In a break from my normal endless stream of trashy TV (which reminds me, I have a lot of Dynasty to catch up on!), I found myself strangely drawn to a documentary about Malala Yousefzai.
A couple of years ago I was in an Uber on my way to RAK and the normal ‘where are you from’ conversation started. Mostly I tune these out but this driver was slightly different. There was something that drew me to talking to him. We briefly talked about London (because ‘Surrey’ never gets you very far), and then he told me he was from Pakistan. I asked where as I am getting quite good at knowing roughly where the cities are. He explained he was from the same place as Malala.We talked about this for a while. He explained the shame he personally felt for having let a ‘little girl’ stand up to the Taliban when he, as a grown man, was too afraid. It was obviously a very heavy burden on his shoulders. Something he hadn’t managed to shake even still. We talked about it some more and he explained that actually as a population, ‘shame’ was the one thing they all felt when they heard her name. He went on to say that the Taliban was still there but they didn’t hold as much power over them as they once did. All because of this ‘child’.
It was a very interesting and different conversation, and one that I know will always stay with me. I was fascinated by his openness and willingness to admit how wrong his home town was. It’s very rare.
It was one of those times that I was thankful to live in such a diverse country and have opportunity to talk to people from all walks of life. You can learn so much.
Anyway, fast forward a few years and I now understand that man’s shame so much more but I have even more sympathy for him and the people of what I now know to be called Swat Valley. I also have so much more respect for Malala, and her family.
What looked like such an idyllic place to live turned into a living nightmare. To allow her to speak out, her parents were every bit as brave as Malala herself.
There are a few people that say, on the documentary and on things I’ve read, that she is just her father’s mouth piece. That he scripts her. They address this too and Malala says that it is something she wanted to do. It was her choice. I believe that…. to a point.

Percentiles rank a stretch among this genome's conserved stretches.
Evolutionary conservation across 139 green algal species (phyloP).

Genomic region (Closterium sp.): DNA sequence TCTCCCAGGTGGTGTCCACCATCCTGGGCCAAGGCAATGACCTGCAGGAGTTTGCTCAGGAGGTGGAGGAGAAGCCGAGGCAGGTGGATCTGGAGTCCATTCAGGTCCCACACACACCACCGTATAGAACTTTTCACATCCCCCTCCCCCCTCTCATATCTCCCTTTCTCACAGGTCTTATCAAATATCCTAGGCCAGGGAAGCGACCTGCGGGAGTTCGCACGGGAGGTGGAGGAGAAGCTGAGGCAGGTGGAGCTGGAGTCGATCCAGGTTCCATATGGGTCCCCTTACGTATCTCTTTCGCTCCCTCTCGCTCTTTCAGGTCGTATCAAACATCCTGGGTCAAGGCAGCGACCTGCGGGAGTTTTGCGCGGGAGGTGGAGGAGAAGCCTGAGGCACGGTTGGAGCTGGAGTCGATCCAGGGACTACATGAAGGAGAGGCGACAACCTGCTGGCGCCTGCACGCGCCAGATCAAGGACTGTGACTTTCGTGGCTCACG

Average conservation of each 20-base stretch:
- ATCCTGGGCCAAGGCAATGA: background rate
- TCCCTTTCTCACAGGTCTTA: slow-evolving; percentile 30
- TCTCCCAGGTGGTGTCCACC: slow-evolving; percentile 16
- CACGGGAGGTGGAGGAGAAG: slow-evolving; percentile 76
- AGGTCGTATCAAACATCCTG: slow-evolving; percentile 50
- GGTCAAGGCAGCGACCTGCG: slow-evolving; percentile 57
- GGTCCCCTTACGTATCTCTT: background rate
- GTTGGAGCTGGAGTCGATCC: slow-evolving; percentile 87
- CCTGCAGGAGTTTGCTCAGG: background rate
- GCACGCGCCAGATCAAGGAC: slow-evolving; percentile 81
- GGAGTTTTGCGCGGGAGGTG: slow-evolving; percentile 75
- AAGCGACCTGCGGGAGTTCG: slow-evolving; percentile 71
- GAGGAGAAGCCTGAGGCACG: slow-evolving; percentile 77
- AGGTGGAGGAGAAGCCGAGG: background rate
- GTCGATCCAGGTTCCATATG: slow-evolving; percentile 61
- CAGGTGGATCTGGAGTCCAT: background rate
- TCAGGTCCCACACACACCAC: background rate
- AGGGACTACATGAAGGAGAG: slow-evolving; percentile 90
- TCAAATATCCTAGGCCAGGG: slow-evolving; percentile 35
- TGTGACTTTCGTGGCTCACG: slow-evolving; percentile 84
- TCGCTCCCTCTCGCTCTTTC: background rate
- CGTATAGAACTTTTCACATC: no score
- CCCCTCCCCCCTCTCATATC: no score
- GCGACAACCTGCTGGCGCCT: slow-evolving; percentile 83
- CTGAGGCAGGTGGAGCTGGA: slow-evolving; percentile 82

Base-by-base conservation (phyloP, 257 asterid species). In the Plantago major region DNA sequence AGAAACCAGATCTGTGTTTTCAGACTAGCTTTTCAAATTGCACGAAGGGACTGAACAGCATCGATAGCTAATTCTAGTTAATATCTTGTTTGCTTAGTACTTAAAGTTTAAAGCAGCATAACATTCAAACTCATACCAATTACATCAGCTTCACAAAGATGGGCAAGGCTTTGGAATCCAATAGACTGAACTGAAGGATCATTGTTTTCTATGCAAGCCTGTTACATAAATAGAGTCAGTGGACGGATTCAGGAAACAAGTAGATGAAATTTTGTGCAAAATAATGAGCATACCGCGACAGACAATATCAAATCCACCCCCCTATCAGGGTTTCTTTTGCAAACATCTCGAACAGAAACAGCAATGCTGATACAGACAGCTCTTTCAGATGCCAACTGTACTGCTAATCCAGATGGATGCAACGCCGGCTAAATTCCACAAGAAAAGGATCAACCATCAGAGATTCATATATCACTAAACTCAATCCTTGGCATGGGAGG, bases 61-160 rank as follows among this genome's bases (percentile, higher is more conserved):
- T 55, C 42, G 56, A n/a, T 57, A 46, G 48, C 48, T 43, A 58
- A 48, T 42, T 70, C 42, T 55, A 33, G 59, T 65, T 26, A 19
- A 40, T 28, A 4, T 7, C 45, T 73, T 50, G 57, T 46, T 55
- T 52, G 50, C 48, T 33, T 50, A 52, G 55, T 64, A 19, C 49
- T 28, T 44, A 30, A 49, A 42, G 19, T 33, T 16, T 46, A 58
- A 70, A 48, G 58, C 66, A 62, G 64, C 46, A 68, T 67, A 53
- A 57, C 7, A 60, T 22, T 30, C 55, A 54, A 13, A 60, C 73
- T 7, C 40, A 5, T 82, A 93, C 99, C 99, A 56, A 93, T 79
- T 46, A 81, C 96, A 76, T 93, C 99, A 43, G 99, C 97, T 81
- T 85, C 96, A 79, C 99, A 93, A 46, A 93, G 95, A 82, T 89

I think that if you grow up around people with very strong views on something then you will pick them up too. If you are around someone who is passionate for a cause, you are likely to have that passion too. If your father, whom you look up to and admire is fearless in his public condemnation of a destructive and basically evil ideology, then you will have that same feeling.
Malala’s father spoke out against the Taliban repeatedly and loudly. She was set a good example and followed in his footsteps. So was it her choice, yes. Did her father give her opportunities that other girls wouldn’t have had, yes. Did his beliefs shape her own, yes. I for one am thankful to him as much as her.
There was one bit that really stood out though. Not about Malala, although it’s a wonder she lived given the hugely unsanitary conditions of the ambulance and things. It was a soundbite from a man in Pakistan.
It was basically, and I am probably paraphrasing… “She knows nothing. She is a girl.” with a dismissive hand wave.
I was absolutely livid. But there it was. Proof. Proof that there is a section of society that believes that women are stupid. That they don’t deserve an education. That they are second class citizens. And, he said it with no shame. I was so angry that his face is literlaly burnt into my memory.
That’s when I understood some of the reasons why Mr. Yousefzai spoke up. Why he educated his daughter. Why she went on to speak. Why she continues to speak out for girls education globally.
I have met that attitide so many times in taxis in Dubai. I have been told that I cannot possibly know the best route from my office to my house. Why? Because I am a girl. Literally. That’s why he said. It pisses me off to a whole new level every time. Then I shout until we go the way I want because I am paying for a service and want to go the way I want to go. I can do that. I then get to my destination, get out of the taxi, and go on with my very, exceptionally fortunate life.
That is why I need to do something other than write this and encourage you to watch the movie too. I don’t know what I need to do, but something. I need to get involved. I need to help. I would make a terrible teacher which I know from growing up surrounded by them, but maybe I can use my organisation skills to help a not for profit (that actually is a not for profit) charity?
I don’t know what I am going to do but I am going to research and find out.